The drop in global stock markets this week is symptomatic of a deeper malaise as financial markets have woken up to the fact that deflation is a real risk for many European markets and possibly for Europe as a whole.
Greek 10-year bond yields rose 108 basis points this week to 8.94% as investors fled Greek debt. Just a week ago the yield was 6.6% as the radical left opposition Syriza party, which has dubbed Greece’s debt unsustainable at its current level of 174% of national output, pledged to reverse the EU/IMF bailout reforms and seek to write-off of 50% of the country’s debt if it comes to power.
The resulting dash for cash as the FT puts it saw German Bund yields drop to a record low of 0.718% as investors sought safety.
The yield on Spain’s existing 10-year benchmark debt rose 25.6 bps to 2.33%, Portugal’s rose 30 basis points to 3.59%, a 2-month high and Italian debt was up 31.8 bps to 2.72%. The fear is that draining liquidity with the end of quantitative easing in the US, the possible, if now postponed, prospect of rising interest rates and slowing global growth will form an evil cocktail resulting in deflation and some countries will be unable to sustain their debts. According to the Telegraph France, Italy, Spain, Holland, Portugal, Greece, Bulgaria, and others are already in deflation, or close to it. The higher their debt ratios, the worse the damage will be as borrowing costs rise.
We wrote earlier this week that a falling oil price should be good for global GDP, but with only the US showing any significant robustness questions are being asked where that growth will come from. Oil producers are certainly feeling the pinch from falling revenues and are being forced to raid their reserves to maintain social programs. The Telegraph estimates the “fiscal break-even” price needed to cover the budget is $130 per barrel for Iran, $115 for Algeria and Bahrain, $105 for Iraq, Russia, and Nigeria, and almost $100 even for Abu Dhabi. The Saudis, themselves, are probably well above $90 by now.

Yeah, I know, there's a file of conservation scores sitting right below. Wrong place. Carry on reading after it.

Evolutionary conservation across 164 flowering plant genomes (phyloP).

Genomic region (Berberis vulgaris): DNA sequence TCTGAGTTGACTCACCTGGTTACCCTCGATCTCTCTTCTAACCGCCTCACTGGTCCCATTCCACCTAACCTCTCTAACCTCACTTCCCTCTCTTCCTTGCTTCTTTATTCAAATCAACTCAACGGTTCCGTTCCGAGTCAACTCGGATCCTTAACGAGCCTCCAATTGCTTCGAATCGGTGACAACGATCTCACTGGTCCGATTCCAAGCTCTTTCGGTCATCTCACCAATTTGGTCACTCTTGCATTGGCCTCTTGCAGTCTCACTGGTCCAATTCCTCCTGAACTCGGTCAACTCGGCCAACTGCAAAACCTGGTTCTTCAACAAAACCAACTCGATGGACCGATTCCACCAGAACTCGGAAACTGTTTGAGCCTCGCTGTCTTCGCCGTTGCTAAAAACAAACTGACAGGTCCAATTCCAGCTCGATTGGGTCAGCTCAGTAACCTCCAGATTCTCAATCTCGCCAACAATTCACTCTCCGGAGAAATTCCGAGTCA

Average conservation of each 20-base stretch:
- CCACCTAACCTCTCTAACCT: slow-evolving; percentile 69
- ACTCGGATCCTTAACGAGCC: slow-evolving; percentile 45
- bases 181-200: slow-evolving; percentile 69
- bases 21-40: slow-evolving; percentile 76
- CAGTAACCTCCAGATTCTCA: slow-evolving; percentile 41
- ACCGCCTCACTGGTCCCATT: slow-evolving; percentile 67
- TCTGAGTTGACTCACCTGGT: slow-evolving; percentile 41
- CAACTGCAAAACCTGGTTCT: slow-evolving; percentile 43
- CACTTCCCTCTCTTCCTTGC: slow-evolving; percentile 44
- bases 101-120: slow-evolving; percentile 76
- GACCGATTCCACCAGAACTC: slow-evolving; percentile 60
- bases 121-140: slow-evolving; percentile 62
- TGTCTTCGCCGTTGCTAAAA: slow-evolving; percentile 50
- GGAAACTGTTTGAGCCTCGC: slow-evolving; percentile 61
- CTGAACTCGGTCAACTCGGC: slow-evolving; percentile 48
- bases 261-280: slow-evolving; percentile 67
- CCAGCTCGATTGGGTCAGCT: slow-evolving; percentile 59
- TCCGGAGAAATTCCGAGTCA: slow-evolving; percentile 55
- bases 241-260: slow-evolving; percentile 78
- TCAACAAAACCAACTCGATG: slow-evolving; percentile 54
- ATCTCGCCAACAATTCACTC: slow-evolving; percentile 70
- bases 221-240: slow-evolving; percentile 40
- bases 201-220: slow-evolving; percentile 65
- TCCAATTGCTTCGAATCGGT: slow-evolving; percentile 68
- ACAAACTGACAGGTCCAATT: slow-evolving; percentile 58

“Who cares?” you might say. We should. These countries are also significant holders of western assets which, under duress, they may need to sell, such as holdings of foreign bonds, shares, and gold to plug the gap. Russia has run through $7 billion in recent days defending the Ruble. As they sell, asset prices fall further.
Nor can markets look to China to come riding to the rescue again with further stimulus. Beijing is rightly focused on addressing it’s internal realignment, trying to squeeze unproductive excess capacity out of the economy, wean companies off credit bubbles formed from past excesses and boost domestic consumption. Standard Chartered is quoted by the Telegraph as saying debt has reached 250% of GDP, off the charts for a developing economy and not a situation in which further borrowing should be encouraged. So long as unemployment does not rise too much above 5%, growth appears to have been relegated to second place in Beijing’s priorities.
For those with even modest memories, much less those of us brought up in a high inflation world, worries about falling inflation do not sound too alarming but lower commodity prices, sluggish wage growth and the rising cost of debt could push some developed western markets and some emerging markets into a deflationary spiral. Only Japan has experienced how serious that situation can be and how difficult, once it becomes established, it can be to turnaround.